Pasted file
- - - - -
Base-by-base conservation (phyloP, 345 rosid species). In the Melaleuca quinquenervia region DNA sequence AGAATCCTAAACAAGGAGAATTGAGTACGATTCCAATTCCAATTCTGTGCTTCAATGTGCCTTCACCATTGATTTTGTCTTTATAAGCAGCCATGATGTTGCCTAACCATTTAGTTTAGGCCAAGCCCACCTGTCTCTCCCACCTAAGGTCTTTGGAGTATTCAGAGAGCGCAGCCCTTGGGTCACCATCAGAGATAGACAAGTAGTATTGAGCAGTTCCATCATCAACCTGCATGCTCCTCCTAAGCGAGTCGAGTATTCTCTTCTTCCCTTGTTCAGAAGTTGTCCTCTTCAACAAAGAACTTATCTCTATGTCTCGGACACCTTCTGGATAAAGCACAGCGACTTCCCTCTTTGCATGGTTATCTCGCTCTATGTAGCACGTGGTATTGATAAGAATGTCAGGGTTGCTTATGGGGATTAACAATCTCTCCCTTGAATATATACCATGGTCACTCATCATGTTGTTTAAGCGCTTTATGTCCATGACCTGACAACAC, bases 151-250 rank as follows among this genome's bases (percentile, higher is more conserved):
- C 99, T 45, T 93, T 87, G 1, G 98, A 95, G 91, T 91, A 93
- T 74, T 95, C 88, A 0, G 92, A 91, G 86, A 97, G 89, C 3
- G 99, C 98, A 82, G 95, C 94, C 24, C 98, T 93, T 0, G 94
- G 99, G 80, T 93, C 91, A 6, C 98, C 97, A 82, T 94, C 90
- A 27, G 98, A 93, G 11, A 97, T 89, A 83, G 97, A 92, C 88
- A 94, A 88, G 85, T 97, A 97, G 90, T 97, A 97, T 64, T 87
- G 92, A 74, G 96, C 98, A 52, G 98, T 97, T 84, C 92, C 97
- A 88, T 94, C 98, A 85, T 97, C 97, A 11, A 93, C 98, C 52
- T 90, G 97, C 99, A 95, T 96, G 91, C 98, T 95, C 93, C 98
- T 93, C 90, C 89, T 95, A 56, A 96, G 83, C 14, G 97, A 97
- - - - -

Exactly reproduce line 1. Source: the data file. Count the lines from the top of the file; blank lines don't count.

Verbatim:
Base-by-base conservation (phyloP, 345 rosid species). In the Melaleuca quinquenervia region DNA sequence AGAATCCTAAACAAGGAGAATTGAGTACGATTCCAATTCCAATTCTGTGCTTCAATGTGCCTTCACCATTGATTTTGTCTTTATAAGCAGCCATGATGTTGCCTAACCATTTAGTTTAGGCCAAGCCCACCTGTCTCTCCCACCTAAGGTCTTTGGAGTATTCAGAGAGCGCAGCCCTTGGGTCACCATCAGAGATAGACAAGTAGTATTGAGCAGTTCCATCATCAACCTGCATGCTCCTCCTAAGCGAGTCGAGTATTCTCTTCTTCCCTTGTTCAGAAGTTGTCCTCTTCAACAAAGAACTTATCTCTATGTCTCGGACACCTTCTGGATAAAGCACAGCGACTTCCCTCTTTGCATGGTTATCTCGCTCTATGTAGCACGTGGTATTGATAAGAATGTCAGGGTTGCTTATGGGGATTAACAATCTCTCCCTTGAATATATACCATGGTCACTCATCATGTTGTTTAAGCGCTTTATGTCCATGACCTGACAACAC, bases 151-250 rank as follows among this genome's bases (percentile, higher is more conserved):